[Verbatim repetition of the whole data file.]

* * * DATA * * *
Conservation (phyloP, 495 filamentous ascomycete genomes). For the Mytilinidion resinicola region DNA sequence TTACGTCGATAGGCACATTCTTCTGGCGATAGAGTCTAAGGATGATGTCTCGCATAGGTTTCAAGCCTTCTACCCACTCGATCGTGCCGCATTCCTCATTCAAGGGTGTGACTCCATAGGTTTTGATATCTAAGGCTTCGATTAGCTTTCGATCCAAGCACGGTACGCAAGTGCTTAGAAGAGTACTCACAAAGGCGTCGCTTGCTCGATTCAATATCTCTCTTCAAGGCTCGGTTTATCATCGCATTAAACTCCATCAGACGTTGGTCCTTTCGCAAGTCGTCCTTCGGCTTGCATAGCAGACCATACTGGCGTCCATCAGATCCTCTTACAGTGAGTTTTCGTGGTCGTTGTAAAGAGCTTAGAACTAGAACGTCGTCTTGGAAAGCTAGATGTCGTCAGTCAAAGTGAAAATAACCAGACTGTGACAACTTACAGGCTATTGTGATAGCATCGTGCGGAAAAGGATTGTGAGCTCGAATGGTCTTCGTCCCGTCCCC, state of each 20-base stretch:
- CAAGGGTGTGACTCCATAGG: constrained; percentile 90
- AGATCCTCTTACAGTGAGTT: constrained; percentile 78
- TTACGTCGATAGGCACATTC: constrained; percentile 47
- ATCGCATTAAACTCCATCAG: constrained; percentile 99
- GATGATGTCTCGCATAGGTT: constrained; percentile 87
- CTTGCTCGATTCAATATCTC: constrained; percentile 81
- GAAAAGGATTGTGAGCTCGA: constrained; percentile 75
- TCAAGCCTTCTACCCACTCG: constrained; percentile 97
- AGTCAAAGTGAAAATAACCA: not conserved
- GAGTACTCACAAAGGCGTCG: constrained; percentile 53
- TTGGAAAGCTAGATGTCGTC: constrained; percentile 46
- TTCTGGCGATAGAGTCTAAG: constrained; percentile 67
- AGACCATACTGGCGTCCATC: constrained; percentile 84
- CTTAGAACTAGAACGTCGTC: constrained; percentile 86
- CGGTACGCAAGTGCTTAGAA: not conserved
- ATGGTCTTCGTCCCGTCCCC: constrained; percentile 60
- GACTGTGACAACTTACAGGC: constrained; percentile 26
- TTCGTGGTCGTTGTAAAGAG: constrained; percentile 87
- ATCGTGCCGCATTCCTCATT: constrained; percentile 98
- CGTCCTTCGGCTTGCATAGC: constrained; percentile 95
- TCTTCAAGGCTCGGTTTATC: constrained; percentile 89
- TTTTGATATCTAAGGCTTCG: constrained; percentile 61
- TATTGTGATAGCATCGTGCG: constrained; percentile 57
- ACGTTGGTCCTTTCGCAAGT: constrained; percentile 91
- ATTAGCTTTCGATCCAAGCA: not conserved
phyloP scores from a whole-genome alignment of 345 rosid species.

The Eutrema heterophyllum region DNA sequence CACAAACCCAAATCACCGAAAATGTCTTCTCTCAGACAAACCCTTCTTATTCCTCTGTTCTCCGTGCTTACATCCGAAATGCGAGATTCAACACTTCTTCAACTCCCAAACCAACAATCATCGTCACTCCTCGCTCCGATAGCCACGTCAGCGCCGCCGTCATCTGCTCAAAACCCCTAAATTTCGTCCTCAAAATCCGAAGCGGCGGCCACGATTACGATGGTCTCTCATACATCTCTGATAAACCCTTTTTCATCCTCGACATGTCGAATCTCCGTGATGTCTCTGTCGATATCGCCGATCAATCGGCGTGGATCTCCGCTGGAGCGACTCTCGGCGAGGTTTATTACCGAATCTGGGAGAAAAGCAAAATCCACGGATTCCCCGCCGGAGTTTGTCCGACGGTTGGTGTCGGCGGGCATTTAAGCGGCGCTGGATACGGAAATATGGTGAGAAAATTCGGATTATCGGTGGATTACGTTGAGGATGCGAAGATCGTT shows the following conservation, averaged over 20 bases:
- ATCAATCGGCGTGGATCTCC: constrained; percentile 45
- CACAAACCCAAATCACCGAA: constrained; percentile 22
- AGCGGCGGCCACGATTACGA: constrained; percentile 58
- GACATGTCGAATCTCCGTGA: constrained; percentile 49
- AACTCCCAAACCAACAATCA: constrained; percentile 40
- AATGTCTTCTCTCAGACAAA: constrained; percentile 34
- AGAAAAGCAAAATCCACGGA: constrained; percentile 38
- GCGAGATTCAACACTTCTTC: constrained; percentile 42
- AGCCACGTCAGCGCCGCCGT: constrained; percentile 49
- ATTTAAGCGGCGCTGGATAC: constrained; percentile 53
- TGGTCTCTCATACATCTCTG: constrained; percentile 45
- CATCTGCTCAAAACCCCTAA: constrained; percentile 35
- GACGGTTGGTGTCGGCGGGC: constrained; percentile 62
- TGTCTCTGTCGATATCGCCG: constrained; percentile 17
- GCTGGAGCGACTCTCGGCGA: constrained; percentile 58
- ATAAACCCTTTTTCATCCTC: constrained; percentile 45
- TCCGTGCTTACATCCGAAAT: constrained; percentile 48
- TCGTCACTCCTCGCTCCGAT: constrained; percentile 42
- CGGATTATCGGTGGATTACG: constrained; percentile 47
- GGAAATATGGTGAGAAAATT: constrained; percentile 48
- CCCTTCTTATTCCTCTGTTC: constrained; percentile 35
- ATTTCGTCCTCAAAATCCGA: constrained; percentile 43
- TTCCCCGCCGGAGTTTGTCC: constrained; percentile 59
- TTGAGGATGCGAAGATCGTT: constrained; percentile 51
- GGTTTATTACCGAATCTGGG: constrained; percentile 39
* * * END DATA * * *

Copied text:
Conservation (phyloP, 495 filamentous ascomycete genomes). For the Mytilinidion resinicola region DNA sequence TTACGTCGATAGGCACATTCTTCTGGCGATAGAGTCTAAGGATGATGTCTCGCATAGGTTTCAAGCCTTCTACCCACTCGATCGTGCCGCATTCCTCATTCAAGGGTGTGACTCCATAGGTTTTGATATCTAAGGCTTCGATTAGCTTTCGATCCAAGCACGGTACGCAAGTGCTTAGAAGAGTACTCACAAAGGCGTCGCTTGCTCGATTCAATATCTCTCTTCAAGGCTCGGTTTATCATCGCATTAAACTCCATCAGACGTTGGTCCTTTCGCAAGTCGTCCTTCGGCTTGCATAGCAGACCATACTGGCGTCCATCAGATCCTCTTACAGTGAGTTTTCGTGGTCGTTGTAAAGAGCTTAGAACTAGAACGTCGTCTTGGAAAGCTAGATGTCGTCAGTCAAAGTGAAAATAACCAGACTGTGACAACTTACAGGCTATTGTGATAGCATCGTGCGGAAAAGGATTGTGAGCTCGAATGGTCTTCGTCCCGTCCCC, state of each 20-base stretch:
- CAAGGGTGTGACTCCATAGG: constrained; percentile 90
- AGATCCTCTTACAGTGAGTT: constrained; percentile 78
- TTACGTCGATAGGCACATTC: constrained; percentile 47
- ATCGCATTAAACTCCATCAG: constrained; percentile 99
- GATGATGTCTCGCATAGGTT: constrained; percentile 87
- CTTGCTCGATTCAATATCTC: constrained; percentile 81
- GAAAAGGATTGTGAGCTCGA: constrained; percentile 75
- TCAAGCCTTCTACCCACTCG: constrained; percentile 97
- AGTCAAAGTGAAAATAACCA: not conserved
- GAGTACTCACAAAGGCGTCG: constrained; percentile 53
- TTGGAAAGCTAGATGTCGTC: constrained; percentile 46
- TTCTGGCGATAGAGTCTAAG: constrained; percentile 67
- AGACCATACTGGCGTCCATC: constrained; percentile 84
- CTTAGAACTAGAACGTCGTC: constrained; percentile 86
- CGGTACGCAAGTGCTTAGAA: not conserved
- ATGGTCTTCGTCCCGTCCCC: constrained; percentile 60
- GACTGTGACAACTTACAGGC: constrained; percentile 26
- TTCGTGGTCGTTGTAAAGAG: constrained; percentile 87
- ATCGTGCCGCATTCCTCATT: constrained; percentile 98
- CGTCCTTCGGCTTGCATAGC: constrained; percentile 95
- TCTTCAAGGCTCGGTTTATC: constrained; percentile 89
- TTTTGATATCTAAGGCTTCG: constrained; percentile 61
- TATTGTGATAGCATCGTGCG: constrained; percentile 57
- ACGTTGGTCCTTTCGCAAGT: constrained; percentile 91
- ATTAGCTTTCGATCCAAGCA: not conserved
phyloP scores from a whole-genome alignment of 345 rosid species.

The Eutrema heterophyllum region DNA sequence CACAAACCCAAATCACCGAAAATGTCTTCTCTCAGACAAACCCTTCTTATTCCTCTGTTCTCCGTGCTTACATCCGAAATGCGAGATTCAACACTTCTTCAACTCCCAAACCAACAATCATCGTCACTCCTCGCTCCGATAGCCACGTCAGCGCCGCCGTCATCTGCTCAAAACCCCTAAATTTCGTCCTCAAAATCCGAAGCGGCGGCCACGATTACGATGGTCTCTCATACATCTCTGATAAACCCTTTTTCATCCTCGACATGTCGAATCTCCGTGATGTCTCTGTCGATATCGCCGATCAATCGGCGTGGATCTCCGCTGGAGCGACTCTCGGCGAGGTTTATTACCGAATCTGGGAGAAAAGCAAAATCCACGGATTCCCCGCCGGAGTTTGTCCGACGGTTGGTGTCGGCGGGCATTTAAGCGGCGCTGGATACGGAAATATGGTGAGAAAATTCGGATTATCGGTGGATTACGTTGAGGATGCGAAGATCGTT shows the following conservation, averaged over 20 bases:
- ATCAATCGGCGTGGATCTCC: constrained; percentile 45
- CACAAACCCAAATCACCGAA: constrained; percentile 22
- AGCGGCGGCCACGATTACGA: constrained; percentile 58
- GACATGTCGAATCTCCGTGA: constrained; percentile 49
- AACTCCCAAACCAACAATCA: constrained; percentile 40
- AATGTCTTCTCTCAGACAAA: constrained; percentile 34
- AGAAAAGCAAAATCCACGGA: constrained; percentile 38
- GCGAGATTCAACACTTCTTC: constrained; percentile 42
- AGCCACGTCAGCGCCGCCGT: constrained; percentile 49
- ATTTAAGCGGCGCTGGATAC: constrained; percentile 53
- TGGTCTCTCATACATCTCTG: constrained; percentile 45
- CATCTGCTCAAAACCCCTAA: constrained; percentile 35
- GACGGTTGGTGTCGGCGGGC: constrained; percentile 62
- TGTCTCTGTCGATATCGCCG: constrained; percentile 17
- GCTGGAGCGACTCTCGGCGA: constrained; percentile 58
- ATAAACCCTTTTTCATCCTC: constrained; percentile 45
- TCCGTGCTTACATCCGAAAT: constrained; percentile 48
- TCGTCACTCCTCGCTCCGAT: constrained; percentile 42
- CGGATTATCGGTGGATTACG: constrained; percentile 47
- GGAAATATGGTGAGAAAATT: constrained; percentile 48
- CCCTTCTTATTCCTCTGTTC: constrained; percentile 35
- ATTTCGTCCTCAAAATCCGA: constrained; percentile 43
- TTCCCCGCCGGAGTTTGTCC: constrained; percentile 59
- TTGAGGATGCGAAGATCGTT: constrained; percentile 51
- GGTTTATTACCGAATCTGGG: constrained; percentile 39